A person who harms may also convey entitlement to a person, their time, their body, or something else. For more on understanding the mentality of abuse, see Lundy Bancroft’s Why Does He Do That? (Though the book assumes that men are overwhelmingly responsible for abuse and focuses almost exclusively on heterosexual partnerships, it is nevertheless helpful in understanding the thinking that leads to abusive behavior).

To begin exploring who is primarily engaging in harm, we should ask ourselves the following questions:

  • Who is more afraid?
  • Who starts the violence?
  • Who ends up getting harmed?
  • Who is changing and adapting to meet another’s needs or moods?
  • Who is more vulnerable?
  • Who is using violence for power and control (abusive violence)?
  • Who is using violence to try to maintain safety or integrity in an already violent situation (self-defense)?
  • Who always has to win?

For survivors, violence can cause:

  • Physical injury, including death
  • Disease, unwanted pregnancy, chronic conditions due to prolonged injury, emotional stress
  • Emotional damage, fear, self-doubt, distrust, PTSD
  • Loss of self-respect, self-esteem, belief in oneself, sense of identity and meaning
  • Feelings of shame and guilt, hopelessness and despair
  • Inability to trust
  • Guilty feelings that they are disappointing family, friends, community and others
  • Fear that they may bring danger to others (children, other family members, coworkers, etc.)
  • Loss of professional opportunity, income, home, and financial security
  • Loss of one’s ability and energy to determine one’s own life; take care of others; do effective work, etc.
  • Inability to think clearly, plan for the future, protect the safety of oneself, one’s children and/or other loved ones
  • Loss of love or good feelings for the person who is harming them

What if you don’t like the survivor?

There may be situations in which we do not personally like the survivor of violence and feel more sympathy towards the person doing harm. This is actually common. For one thing, it is easier for those in power or who provide important benefits to their community to escape accountability and be able to continue abuse; people don’t give worthless jerks second (and third, and fourth) chances.

Sometimes we are more sympathetic toward someone who harms because they’re better friends or because they’re family members. Sometimes they provide us access to community resources and opportunities that we value and don’t want to lose. Other times, the violence experienced by a survivor has so isolated them, or caused them to be so negatively viewed by the community, that it’s impossible for them to appear sympathetic no matter what they do.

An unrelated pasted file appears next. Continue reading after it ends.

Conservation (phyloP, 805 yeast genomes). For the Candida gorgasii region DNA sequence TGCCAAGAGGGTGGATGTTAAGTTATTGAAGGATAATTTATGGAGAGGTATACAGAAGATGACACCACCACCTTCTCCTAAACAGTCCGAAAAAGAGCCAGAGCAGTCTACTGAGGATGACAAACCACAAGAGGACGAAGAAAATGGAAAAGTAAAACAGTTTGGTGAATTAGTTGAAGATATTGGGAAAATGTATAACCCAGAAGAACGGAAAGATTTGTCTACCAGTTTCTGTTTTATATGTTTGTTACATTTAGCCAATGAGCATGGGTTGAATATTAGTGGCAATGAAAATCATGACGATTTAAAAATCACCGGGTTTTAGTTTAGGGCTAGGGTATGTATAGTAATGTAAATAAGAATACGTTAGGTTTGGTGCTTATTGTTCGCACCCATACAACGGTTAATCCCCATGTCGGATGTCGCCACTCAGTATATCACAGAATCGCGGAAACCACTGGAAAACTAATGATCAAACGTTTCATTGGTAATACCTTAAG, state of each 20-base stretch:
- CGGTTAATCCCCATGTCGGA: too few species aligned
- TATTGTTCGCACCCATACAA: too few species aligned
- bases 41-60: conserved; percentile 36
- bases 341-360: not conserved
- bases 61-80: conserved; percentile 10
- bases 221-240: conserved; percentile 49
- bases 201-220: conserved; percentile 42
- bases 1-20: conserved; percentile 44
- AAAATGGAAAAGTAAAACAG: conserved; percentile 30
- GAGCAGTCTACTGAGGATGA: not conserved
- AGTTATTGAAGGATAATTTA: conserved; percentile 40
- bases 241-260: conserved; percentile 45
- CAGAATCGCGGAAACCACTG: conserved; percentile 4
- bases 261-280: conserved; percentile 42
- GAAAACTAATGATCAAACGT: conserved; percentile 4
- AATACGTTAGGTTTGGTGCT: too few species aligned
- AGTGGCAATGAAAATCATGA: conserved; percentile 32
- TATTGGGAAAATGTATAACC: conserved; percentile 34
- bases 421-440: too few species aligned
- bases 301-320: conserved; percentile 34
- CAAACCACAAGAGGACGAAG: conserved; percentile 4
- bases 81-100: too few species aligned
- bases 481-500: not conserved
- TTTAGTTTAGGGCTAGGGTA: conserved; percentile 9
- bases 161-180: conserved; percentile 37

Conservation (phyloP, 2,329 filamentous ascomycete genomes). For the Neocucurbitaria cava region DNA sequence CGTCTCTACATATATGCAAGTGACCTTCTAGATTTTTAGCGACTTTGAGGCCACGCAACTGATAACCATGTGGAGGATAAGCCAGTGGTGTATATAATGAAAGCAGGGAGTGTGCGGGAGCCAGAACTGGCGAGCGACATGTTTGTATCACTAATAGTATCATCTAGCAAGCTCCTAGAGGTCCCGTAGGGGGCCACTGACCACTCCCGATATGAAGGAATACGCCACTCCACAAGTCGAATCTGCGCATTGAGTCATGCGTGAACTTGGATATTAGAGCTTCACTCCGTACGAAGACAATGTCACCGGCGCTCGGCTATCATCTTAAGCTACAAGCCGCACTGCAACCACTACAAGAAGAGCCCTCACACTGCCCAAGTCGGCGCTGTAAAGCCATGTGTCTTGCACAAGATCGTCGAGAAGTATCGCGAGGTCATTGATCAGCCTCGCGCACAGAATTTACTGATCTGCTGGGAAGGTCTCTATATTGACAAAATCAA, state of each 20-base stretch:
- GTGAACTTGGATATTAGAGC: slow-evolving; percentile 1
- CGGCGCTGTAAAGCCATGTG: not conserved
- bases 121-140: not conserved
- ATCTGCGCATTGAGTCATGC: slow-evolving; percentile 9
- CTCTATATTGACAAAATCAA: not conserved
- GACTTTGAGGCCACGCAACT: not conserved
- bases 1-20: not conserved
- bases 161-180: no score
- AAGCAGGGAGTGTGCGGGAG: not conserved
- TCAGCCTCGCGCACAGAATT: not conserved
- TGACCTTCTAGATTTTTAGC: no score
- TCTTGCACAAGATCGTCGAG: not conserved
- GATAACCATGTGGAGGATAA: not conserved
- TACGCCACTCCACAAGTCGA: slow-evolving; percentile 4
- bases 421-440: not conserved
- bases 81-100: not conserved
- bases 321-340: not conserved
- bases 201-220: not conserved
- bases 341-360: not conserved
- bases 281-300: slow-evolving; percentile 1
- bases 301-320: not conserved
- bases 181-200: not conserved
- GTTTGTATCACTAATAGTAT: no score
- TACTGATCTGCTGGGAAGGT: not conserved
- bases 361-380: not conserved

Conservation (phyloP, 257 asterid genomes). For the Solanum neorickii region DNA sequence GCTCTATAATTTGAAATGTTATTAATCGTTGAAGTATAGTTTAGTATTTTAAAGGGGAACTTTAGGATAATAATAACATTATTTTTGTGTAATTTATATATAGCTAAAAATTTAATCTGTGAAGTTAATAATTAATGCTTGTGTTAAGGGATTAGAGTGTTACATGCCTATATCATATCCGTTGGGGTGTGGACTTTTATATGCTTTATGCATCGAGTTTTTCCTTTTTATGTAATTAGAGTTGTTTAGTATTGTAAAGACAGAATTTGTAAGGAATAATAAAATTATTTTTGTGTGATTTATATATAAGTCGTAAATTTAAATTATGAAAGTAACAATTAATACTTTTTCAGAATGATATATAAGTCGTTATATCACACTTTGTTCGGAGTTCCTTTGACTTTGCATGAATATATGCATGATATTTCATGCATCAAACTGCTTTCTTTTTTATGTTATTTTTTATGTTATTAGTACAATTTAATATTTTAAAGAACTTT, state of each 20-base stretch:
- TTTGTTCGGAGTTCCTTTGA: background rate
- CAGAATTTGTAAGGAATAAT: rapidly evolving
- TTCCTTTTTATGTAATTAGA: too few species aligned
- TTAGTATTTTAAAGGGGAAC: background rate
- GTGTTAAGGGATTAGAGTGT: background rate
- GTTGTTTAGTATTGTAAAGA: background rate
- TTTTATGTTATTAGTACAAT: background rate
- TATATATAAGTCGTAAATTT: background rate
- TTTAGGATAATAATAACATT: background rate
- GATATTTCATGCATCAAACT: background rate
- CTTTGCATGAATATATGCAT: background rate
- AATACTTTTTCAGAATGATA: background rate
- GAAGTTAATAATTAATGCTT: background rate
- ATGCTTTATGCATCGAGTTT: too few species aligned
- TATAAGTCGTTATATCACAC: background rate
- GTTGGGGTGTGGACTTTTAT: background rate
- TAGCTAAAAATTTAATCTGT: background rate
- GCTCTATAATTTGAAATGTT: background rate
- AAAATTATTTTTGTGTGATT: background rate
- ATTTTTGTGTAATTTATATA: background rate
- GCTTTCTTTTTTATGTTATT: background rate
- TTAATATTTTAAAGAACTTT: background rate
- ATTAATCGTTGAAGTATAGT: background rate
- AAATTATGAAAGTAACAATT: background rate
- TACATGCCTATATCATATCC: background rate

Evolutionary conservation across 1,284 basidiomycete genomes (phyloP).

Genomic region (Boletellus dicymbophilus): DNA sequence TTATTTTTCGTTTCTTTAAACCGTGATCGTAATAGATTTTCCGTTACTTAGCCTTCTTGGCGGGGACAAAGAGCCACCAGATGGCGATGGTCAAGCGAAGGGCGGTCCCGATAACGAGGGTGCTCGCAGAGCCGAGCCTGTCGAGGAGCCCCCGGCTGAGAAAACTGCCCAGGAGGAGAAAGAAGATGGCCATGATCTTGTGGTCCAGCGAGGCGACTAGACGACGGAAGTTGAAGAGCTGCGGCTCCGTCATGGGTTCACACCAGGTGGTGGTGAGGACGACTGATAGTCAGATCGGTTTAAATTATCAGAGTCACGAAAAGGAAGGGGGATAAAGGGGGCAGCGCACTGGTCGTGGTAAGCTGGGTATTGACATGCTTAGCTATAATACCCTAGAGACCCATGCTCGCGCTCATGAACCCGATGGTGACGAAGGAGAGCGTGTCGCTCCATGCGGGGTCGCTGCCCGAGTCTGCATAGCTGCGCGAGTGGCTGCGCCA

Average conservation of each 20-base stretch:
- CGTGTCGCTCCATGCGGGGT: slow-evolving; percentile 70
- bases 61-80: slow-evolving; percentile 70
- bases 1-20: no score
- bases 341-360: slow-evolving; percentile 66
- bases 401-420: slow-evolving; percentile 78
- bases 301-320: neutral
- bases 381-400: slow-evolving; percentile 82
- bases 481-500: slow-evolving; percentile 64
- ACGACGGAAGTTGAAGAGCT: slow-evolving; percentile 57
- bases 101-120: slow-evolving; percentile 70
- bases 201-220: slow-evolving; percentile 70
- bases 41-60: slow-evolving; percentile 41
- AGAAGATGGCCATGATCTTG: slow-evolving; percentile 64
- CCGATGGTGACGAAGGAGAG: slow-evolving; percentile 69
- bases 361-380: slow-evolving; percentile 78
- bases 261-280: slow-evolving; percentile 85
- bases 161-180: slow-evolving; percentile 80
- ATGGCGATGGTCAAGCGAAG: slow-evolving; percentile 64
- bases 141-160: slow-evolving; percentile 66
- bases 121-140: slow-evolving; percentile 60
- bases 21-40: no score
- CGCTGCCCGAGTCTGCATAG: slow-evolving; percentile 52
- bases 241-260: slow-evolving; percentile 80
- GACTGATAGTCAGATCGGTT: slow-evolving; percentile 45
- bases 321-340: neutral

Survivors are not perfect people. Like us, they are imperfect. It is unreasonable to expect them to be the “perfect” victim — beyond guilt, always following through with what they say they’re going to do, always being very grateful to anyone who helps or wishes to help. We may get angry because they have mixed feelings for the person doing harm and may seem to go back and forth between fearing them and defending them, making it difficult for supporters to know what to do. We must be patient and strive to support survivors where they’re at.

Survivors often feel doubt about decisions to leave someone who is harming them or to otherwise change their situation. Fear, guilt, self-doubt, love, and pressures from other people can easily cause survivors to change their minds about how they feel about the abuse they have experienced, how they view the person doing harm, or what they want to do about it — sometimes frequently. While this inconsistency is a completely normal response to violence and to a fear of change, it tends to make people doubt survivors. It is important to remember that this kind of oscillation is an expected part of the process and does not indicate falsehood.